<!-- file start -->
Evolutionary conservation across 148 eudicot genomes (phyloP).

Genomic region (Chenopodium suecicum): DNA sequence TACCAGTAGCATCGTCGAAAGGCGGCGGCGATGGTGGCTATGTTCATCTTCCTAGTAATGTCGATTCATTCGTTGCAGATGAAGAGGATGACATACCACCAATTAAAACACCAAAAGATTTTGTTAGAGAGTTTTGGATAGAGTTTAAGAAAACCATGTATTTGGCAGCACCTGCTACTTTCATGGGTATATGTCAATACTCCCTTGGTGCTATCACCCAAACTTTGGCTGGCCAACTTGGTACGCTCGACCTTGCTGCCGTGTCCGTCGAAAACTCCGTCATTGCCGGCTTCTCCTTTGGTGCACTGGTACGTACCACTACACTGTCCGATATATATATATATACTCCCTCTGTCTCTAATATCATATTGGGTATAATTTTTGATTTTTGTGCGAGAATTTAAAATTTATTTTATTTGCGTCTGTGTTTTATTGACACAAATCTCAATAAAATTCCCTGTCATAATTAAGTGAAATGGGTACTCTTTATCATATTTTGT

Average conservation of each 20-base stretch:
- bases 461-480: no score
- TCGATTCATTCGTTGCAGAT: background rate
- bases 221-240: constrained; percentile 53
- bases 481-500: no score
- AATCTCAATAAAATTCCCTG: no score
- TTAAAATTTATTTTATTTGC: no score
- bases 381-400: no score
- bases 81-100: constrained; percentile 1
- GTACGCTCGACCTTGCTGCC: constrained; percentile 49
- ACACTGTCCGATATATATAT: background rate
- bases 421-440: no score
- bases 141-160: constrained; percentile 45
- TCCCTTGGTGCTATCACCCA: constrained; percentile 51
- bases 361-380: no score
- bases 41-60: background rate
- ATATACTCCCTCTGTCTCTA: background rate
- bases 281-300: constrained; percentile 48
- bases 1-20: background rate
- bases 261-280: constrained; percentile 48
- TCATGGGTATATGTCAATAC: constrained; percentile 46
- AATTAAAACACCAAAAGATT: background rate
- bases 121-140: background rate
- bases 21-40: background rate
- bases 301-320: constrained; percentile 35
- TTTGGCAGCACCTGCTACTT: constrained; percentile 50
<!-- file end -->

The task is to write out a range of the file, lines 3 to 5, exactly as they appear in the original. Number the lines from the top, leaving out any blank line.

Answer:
Average conservation of each 20-base stretch:
- bases 461-480: no score
- TCGATTCATTCGTTGCAGAT: background rate